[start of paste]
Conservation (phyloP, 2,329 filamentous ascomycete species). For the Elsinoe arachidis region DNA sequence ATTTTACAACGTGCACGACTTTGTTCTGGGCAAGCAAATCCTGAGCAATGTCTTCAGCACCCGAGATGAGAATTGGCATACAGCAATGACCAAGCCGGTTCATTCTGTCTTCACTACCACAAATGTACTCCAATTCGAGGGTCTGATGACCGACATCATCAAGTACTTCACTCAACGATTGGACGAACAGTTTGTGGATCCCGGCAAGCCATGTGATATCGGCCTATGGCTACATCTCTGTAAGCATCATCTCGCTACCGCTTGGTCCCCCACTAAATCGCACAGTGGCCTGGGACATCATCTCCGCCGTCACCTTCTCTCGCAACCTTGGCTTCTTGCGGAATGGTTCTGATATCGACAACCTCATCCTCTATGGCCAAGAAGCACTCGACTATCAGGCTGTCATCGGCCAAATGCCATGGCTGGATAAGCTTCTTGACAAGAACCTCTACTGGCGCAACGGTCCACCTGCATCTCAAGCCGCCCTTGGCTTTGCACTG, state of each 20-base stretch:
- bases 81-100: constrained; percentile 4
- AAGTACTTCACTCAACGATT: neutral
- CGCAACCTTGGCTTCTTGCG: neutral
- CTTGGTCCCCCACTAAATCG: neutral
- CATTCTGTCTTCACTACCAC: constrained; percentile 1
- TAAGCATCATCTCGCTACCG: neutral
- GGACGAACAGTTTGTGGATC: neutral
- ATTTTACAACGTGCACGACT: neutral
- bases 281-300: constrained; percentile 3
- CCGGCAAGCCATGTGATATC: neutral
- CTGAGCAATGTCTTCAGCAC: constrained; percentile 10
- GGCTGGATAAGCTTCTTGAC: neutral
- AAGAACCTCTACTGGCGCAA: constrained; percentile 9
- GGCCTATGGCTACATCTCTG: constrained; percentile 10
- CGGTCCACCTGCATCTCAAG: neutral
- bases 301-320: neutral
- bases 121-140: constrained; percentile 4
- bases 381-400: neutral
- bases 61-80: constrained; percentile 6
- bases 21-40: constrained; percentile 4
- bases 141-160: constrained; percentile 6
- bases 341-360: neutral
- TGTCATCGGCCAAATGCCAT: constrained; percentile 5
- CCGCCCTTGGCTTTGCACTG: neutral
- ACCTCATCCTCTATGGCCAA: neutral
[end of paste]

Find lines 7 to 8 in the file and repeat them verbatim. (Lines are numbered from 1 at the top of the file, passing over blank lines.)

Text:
- TAAGCATCATCTCGCTACCG: neutral
- GGACGAACAGTTTGTGGATC: neutral